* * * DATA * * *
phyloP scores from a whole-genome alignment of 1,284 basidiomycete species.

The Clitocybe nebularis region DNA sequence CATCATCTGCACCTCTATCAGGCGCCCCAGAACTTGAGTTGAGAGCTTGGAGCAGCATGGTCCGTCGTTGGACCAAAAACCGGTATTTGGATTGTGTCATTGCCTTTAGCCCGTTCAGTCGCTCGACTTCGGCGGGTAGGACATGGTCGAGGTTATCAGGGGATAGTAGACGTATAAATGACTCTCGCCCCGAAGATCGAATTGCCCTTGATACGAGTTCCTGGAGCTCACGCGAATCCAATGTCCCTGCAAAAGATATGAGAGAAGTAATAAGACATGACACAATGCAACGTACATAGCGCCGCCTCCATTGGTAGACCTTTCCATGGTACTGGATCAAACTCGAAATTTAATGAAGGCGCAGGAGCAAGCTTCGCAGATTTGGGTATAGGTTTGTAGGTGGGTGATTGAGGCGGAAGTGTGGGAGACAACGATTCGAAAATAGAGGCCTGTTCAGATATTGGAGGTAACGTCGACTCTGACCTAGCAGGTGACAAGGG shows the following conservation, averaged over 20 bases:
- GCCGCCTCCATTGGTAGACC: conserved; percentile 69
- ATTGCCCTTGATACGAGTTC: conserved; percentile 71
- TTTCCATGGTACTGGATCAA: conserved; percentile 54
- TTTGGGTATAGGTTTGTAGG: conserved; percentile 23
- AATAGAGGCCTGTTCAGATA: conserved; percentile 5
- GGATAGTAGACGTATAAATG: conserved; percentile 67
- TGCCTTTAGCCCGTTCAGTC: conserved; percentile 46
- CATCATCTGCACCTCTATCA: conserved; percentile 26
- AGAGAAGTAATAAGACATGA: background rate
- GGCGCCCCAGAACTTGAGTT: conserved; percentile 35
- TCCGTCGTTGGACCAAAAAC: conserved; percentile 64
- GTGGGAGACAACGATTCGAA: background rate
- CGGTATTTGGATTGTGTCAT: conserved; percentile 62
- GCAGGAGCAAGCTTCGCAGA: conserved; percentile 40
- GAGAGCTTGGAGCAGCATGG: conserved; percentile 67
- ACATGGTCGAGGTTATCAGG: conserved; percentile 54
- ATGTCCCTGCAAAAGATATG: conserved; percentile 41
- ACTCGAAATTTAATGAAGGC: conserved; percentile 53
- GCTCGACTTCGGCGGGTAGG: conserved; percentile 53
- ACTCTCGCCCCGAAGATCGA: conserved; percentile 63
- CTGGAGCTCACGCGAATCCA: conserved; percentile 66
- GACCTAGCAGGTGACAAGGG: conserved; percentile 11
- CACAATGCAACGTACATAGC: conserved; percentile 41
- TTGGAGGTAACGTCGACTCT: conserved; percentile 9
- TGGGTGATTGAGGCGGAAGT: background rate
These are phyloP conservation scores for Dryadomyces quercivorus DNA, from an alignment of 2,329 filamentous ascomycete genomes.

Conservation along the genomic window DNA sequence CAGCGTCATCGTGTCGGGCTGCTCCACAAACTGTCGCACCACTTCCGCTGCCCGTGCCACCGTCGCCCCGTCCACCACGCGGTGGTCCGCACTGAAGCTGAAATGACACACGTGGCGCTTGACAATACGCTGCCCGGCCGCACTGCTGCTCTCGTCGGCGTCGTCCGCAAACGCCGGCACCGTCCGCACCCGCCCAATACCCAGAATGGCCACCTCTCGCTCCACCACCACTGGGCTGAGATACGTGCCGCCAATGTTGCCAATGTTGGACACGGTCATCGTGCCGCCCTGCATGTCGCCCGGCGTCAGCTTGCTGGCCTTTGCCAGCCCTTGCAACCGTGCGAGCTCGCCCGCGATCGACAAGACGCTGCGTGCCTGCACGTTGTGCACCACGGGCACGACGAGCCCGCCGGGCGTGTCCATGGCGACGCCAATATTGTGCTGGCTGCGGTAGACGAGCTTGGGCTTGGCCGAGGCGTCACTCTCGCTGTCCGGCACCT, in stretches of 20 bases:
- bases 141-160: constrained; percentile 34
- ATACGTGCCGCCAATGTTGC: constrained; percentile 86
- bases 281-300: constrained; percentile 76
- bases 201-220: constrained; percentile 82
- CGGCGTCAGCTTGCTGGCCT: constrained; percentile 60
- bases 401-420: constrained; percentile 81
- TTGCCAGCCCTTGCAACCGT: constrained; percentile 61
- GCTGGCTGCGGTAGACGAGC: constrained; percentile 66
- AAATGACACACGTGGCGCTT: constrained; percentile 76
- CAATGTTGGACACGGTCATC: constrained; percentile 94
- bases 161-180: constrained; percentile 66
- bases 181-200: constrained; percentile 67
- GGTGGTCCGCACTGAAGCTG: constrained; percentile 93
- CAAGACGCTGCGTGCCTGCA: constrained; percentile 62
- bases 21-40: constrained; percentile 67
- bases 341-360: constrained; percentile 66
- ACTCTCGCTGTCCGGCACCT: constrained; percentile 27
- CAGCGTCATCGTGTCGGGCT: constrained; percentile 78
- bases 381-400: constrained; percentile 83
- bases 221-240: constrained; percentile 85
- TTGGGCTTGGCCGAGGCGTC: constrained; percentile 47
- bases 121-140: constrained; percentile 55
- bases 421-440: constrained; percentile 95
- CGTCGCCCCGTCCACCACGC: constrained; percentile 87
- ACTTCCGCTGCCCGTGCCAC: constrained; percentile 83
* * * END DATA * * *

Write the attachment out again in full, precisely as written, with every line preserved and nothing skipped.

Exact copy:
phyloP scores from a whole-genome alignment of 1,284 basidiomycete species.

The Clitocybe nebularis region DNA sequence CATCATCTGCACCTCTATCAGGCGCCCCAGAACTTGAGTTGAGAGCTTGGAGCAGCATGGTCCGTCGTTGGACCAAAAACCGGTATTTGGATTGTGTCATTGCCTTTAGCCCGTTCAGTCGCTCGACTTCGGCGGGTAGGACATGGTCGAGGTTATCAGGGGATAGTAGACGTATAAATGACTCTCGCCCCGAAGATCGAATTGCCCTTGATACGAGTTCCTGGAGCTCACGCGAATCCAATGTCCCTGCAAAAGATATGAGAGAAGTAATAAGACATGACACAATGCAACGTACATAGCGCCGCCTCCATTGGTAGACCTTTCCATGGTACTGGATCAAACTCGAAATTTAATGAAGGCGCAGGAGCAAGCTTCGCAGATTTGGGTATAGGTTTGTAGGTGGGTGATTGAGGCGGAAGTGTGGGAGACAACGATTCGAAAATAGAGGCCTGTTCAGATATTGGAGGTAACGTCGACTCTGACCTAGCAGGTGACAAGGG shows the following conservation, averaged over 20 bases:
- GCCGCCTCCATTGGTAGACC: conserved; percentile 69
- ATTGCCCTTGATACGAGTTC: conserved; percentile 71
- TTTCCATGGTACTGGATCAA: conserved; percentile 54
- TTTGGGTATAGGTTTGTAGG: conserved; percentile 23
- AATAGAGGCCTGTTCAGATA: conserved; percentile 5
- GGATAGTAGACGTATAAATG: conserved; percentile 67
- TGCCTTTAGCCCGTTCAGTC: conserved; percentile 46
- CATCATCTGCACCTCTATCA: conserved; percentile 26
- AGAGAAGTAATAAGACATGA: background rate
- GGCGCCCCAGAACTTGAGTT: conserved; percentile 35
- TCCGTCGTTGGACCAAAAAC: conserved; percentile 64
- GTGGGAGACAACGATTCGAA: background rate
- CGGTATTTGGATTGTGTCAT: conserved; percentile 62
- GCAGGAGCAAGCTTCGCAGA: conserved; percentile 40
- GAGAGCTTGGAGCAGCATGG: conserved; percentile 67
- ACATGGTCGAGGTTATCAGG: conserved; percentile 54
- ATGTCCCTGCAAAAGATATG: conserved; percentile 41
- ACTCGAAATTTAATGAAGGC: conserved; percentile 53
- GCTCGACTTCGGCGGGTAGG: conserved; percentile 53
- ACTCTCGCCCCGAAGATCGA: conserved; percentile 63
- CTGGAGCTCACGCGAATCCA: conserved; percentile 66
- GACCTAGCAGGTGACAAGGG: conserved; percentile 11
- CACAATGCAACGTACATAGC: conserved; percentile 41
- TTGGAGGTAACGTCGACTCT: conserved; percentile 9
- TGGGTGATTGAGGCGGAAGT: background rate
These are phyloP conservation scores for Dryadomyces quercivorus DNA, from an alignment of 2,329 filamentous ascomycete genomes.

Conservation along the genomic window DNA sequence CAGCGTCATCGTGTCGGGCTGCTCCACAAACTGTCGCACCACTTCCGCTGCCCGTGCCACCGTCGCCCCGTCCACCACGCGGTGGTCCGCACTGAAGCTGAAATGACACACGTGGCGCTTGACAATACGCTGCCCGGCCGCACTGCTGCTCTCGTCGGCGTCGTCCGCAAACGCCGGCACCGTCCGCACCCGCCCAATACCCAGAATGGCCACCTCTCGCTCCACCACCACTGGGCTGAGATACGTGCCGCCAATGTTGCCAATGTTGGACACGGTCATCGTGCCGCCCTGCATGTCGCCCGGCGTCAGCTTGCTGGCCTTTGCCAGCCCTTGCAACCGTGCGAGCTCGCCCGCGATCGACAAGACGCTGCGTGCCTGCACGTTGTGCACCACGGGCACGACGAGCCCGCCGGGCGTGTCCATGGCGACGCCAATATTGTGCTGGCTGCGGTAGACGAGCTTGGGCTTGGCCGAGGCGTCACTCTCGCTGTCCGGCACCT, in stretches of 20 bases:
- bases 141-160: constrained; percentile 34
- ATACGTGCCGCCAATGTTGC: constrained; percentile 86
- bases 281-300: constrained; percentile 76
- bases 201-220: constrained; percentile 82
- CGGCGTCAGCTTGCTGGCCT: constrained; percentile 60
- bases 401-420: constrained; percentile 81
- TTGCCAGCCCTTGCAACCGT: constrained; percentile 61
- GCTGGCTGCGGTAGACGAGC: constrained; percentile 66
- AAATGACACACGTGGCGCTT: constrained; percentile 76
- CAATGTTGGACACGGTCATC: constrained; percentile 94
- bases 161-180: constrained; percentile 66
- bases 181-200: constrained; percentile 67
- GGTGGTCCGCACTGAAGCTG: constrained; percentile 93
- CAAGACGCTGCGTGCCTGCA: constrained; percentile 62
- bases 21-40: constrained; percentile 67
- bases 341-360: constrained; percentile 66
- ACTCTCGCTGTCCGGCACCT: constrained; percentile 27
- CAGCGTCATCGTGTCGGGCT: constrained; percentile 78
- bases 381-400: constrained; percentile 83
- bases 221-240: constrained; percentile 85
- TTGGGCTTGGCCGAGGCGTC: constrained; percentile 47
- bases 121-140: constrained; percentile 55
- bases 421-440: constrained; percentile 95
- CGTCGCCCCGTCCACCACGC: constrained; percentile 87
- ACTTCCGCTGCCCGTGCCAC: constrained; percentile 83